These are some easy steps required to setup Git for Windows:
Download msysGit from: http://code.google.com/p/msysgit
I prefer to use the portable version. At the time of this writing there’s no difference between 32 bit and 64 bit versions and the filename for the portable version is:
PortableGit-1.7.10-preview20120409.7z. Currently it seems that the development of the project has been moved to GitHub, but the releases are still located in Google Code.
Extract the contents in a proper location. I made them into:
If you intend to use the git command-line for every git operation simply run
git-bash.batin the root folder of msysGit. This is the old lovely Cygwin command-line.
If you don’t intend to use command-line (like me) install TortoiseGit. It is hosted on Google Code:
Note that it comes with different releases for 32-bit and 64-bit systems. At the time of this writing the latest version is 184.108.40.206. After installing TortoiseGit you may need to restart Windows, or the Windows explorer process, or none.
Right click somewhere on a Windows Explorer window, and from the context menu select: TortoiseGit > Settings. There will be a message-box appearing begging for adjusting the path to msysGit. Click on “Set MSysGit path” button (If you have ever missed this window, or want to change the path to an already existing msysGit, simply go to: TortoiseGit > Settings » the General branch).
In the field titled as “Git.exe path:” enter the path to the bin folder of the msysGit installation/copy.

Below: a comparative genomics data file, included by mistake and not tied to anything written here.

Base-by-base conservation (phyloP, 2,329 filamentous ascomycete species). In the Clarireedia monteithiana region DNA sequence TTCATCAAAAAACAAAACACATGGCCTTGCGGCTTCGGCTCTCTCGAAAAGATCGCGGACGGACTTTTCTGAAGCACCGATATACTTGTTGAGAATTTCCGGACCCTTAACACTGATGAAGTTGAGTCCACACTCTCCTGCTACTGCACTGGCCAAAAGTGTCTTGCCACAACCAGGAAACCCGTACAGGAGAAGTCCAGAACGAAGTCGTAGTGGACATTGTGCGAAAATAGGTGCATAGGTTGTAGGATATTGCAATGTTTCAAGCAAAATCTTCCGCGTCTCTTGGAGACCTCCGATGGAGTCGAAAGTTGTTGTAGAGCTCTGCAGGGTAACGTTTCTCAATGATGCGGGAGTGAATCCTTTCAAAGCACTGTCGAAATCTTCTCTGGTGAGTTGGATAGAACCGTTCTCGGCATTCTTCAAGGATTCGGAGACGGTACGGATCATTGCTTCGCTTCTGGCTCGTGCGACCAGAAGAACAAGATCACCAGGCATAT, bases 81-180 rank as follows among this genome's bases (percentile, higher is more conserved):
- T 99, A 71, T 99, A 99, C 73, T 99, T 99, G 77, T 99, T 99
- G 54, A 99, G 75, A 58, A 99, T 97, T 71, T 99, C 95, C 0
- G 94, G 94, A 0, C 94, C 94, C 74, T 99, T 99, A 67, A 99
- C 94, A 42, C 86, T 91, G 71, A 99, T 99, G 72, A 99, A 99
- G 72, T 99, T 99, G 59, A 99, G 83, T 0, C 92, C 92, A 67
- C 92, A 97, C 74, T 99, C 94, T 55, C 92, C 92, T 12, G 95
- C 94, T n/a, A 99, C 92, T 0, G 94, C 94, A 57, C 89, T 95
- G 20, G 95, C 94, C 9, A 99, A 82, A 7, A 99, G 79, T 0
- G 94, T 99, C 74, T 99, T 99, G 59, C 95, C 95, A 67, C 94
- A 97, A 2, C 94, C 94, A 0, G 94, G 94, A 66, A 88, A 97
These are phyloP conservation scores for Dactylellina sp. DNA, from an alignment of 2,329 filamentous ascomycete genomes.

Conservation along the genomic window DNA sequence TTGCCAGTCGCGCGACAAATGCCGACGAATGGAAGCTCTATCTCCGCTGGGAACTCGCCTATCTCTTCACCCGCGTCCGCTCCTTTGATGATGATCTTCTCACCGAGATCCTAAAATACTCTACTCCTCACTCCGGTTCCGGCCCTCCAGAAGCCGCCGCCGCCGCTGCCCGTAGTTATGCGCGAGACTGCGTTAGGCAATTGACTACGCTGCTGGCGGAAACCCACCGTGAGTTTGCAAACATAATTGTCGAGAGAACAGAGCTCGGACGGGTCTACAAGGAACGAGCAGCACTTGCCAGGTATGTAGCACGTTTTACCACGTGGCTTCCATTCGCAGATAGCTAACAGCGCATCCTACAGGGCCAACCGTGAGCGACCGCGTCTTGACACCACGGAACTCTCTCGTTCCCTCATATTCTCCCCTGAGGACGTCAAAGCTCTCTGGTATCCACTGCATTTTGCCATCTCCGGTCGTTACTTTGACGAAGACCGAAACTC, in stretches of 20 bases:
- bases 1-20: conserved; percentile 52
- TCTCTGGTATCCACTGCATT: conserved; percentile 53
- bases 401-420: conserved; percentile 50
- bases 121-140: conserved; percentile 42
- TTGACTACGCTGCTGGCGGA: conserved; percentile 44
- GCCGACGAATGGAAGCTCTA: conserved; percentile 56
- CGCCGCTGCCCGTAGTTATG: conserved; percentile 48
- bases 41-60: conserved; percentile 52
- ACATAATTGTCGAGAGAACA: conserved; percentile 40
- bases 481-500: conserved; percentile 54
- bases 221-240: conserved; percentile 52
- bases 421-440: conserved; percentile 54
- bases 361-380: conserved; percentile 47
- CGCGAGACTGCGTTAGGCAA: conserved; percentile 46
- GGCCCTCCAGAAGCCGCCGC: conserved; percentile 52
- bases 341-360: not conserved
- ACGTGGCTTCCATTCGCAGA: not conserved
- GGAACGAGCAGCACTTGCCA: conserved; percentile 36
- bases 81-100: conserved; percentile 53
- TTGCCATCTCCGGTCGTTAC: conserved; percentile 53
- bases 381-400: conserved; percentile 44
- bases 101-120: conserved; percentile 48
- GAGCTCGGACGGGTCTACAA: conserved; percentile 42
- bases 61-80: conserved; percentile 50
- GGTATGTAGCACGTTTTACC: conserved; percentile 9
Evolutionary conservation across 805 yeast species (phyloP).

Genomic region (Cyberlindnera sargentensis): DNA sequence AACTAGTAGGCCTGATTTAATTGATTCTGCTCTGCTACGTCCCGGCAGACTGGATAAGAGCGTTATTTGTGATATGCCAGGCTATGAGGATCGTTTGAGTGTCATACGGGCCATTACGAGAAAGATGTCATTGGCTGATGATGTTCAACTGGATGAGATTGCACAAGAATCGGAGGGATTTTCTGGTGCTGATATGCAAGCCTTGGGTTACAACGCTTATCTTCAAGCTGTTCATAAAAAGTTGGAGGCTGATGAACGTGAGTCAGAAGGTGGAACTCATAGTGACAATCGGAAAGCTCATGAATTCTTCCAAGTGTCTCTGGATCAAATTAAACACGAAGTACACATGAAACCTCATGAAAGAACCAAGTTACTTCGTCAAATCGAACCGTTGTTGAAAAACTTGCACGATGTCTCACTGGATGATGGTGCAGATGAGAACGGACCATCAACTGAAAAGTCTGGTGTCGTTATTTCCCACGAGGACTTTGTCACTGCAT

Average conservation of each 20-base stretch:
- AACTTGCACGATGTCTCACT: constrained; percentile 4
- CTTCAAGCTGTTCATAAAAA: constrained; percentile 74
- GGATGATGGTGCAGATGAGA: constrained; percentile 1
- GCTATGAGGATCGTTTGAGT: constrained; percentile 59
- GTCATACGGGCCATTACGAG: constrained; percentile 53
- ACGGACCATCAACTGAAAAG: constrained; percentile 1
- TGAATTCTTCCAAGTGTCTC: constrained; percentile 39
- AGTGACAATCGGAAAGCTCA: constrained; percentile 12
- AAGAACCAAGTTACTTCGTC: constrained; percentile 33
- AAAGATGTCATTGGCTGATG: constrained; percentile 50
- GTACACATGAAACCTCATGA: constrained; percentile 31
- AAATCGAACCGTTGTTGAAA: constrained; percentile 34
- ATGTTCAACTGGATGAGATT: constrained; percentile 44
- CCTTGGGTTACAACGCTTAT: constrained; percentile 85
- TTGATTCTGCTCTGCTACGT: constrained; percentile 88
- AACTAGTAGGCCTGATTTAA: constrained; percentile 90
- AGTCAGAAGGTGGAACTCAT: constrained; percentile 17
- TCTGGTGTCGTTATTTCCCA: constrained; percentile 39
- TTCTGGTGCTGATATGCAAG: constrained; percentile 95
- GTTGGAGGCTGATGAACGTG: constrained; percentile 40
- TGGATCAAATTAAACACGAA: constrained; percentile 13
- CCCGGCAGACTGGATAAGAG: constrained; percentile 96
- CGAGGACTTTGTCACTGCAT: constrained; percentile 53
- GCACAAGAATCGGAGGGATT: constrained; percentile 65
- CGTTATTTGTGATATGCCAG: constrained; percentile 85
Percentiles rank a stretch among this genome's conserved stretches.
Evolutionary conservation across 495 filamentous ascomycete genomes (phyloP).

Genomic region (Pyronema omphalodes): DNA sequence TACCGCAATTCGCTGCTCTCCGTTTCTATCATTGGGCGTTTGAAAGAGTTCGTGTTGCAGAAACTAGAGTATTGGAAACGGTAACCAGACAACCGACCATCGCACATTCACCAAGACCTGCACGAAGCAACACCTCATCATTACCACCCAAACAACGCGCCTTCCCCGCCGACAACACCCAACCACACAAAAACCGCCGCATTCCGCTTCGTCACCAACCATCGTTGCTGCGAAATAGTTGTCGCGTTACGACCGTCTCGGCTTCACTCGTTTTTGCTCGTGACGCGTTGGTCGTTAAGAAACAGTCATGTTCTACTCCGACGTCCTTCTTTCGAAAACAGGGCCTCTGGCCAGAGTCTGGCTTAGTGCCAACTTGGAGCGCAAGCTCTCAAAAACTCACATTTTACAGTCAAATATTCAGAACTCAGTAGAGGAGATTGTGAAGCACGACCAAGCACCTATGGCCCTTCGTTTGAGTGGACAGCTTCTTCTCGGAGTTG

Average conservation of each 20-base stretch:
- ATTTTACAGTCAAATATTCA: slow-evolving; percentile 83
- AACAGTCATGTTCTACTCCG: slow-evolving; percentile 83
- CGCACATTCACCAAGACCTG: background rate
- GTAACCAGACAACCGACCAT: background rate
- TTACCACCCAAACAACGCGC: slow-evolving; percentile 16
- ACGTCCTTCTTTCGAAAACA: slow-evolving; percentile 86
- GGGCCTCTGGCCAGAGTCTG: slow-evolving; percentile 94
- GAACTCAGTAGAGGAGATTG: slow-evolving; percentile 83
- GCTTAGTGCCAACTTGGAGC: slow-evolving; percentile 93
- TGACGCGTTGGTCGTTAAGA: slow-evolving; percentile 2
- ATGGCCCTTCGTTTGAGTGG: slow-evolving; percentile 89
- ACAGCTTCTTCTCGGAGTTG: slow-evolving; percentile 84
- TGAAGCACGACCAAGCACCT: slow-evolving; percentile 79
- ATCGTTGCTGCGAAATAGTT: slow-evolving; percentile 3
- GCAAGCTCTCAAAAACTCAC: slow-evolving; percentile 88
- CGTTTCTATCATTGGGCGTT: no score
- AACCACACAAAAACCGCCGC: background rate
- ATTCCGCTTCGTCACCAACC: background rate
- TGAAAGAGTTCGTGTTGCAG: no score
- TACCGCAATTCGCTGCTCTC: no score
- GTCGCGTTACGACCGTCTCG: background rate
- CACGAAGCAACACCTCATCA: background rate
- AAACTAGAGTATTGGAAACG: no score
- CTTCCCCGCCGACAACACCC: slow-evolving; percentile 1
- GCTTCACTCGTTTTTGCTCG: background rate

You don’t have to, but it is highly recommended that before starting any git operations you set some global settings such as your name, email, and AutoCrlf. To this aim in the Windows explorer’s context menu go to: TortoiseGit > Settings » the Git branch. Fill in the fields labelled Name and Email with proper values. Then make sure that AutoCrlf check-box is unchecked, so that you don’t touch every file in order to change their line-endings. Read more about this kind of problem here, and see here to know more what AutoCrlf and SafeCrlf options do for you.
[UPDATED on 3 May 2012] When performing some git operations, git may complain that it cannot connect through a null proxy. It may happen for some versions if in git settings the value for proxy is assigned to an empty string. If this is the case for you, simply remove proxy settings in the global
.gitconfigfile. To do this, right click somewhere in Windows explorer, go to: TortoiseGit > Settings » The Git Branch » Edit Global .gitconfig button. From there remove the line that assigns proxy, or the whole
[http]section if it only contains proxy settings.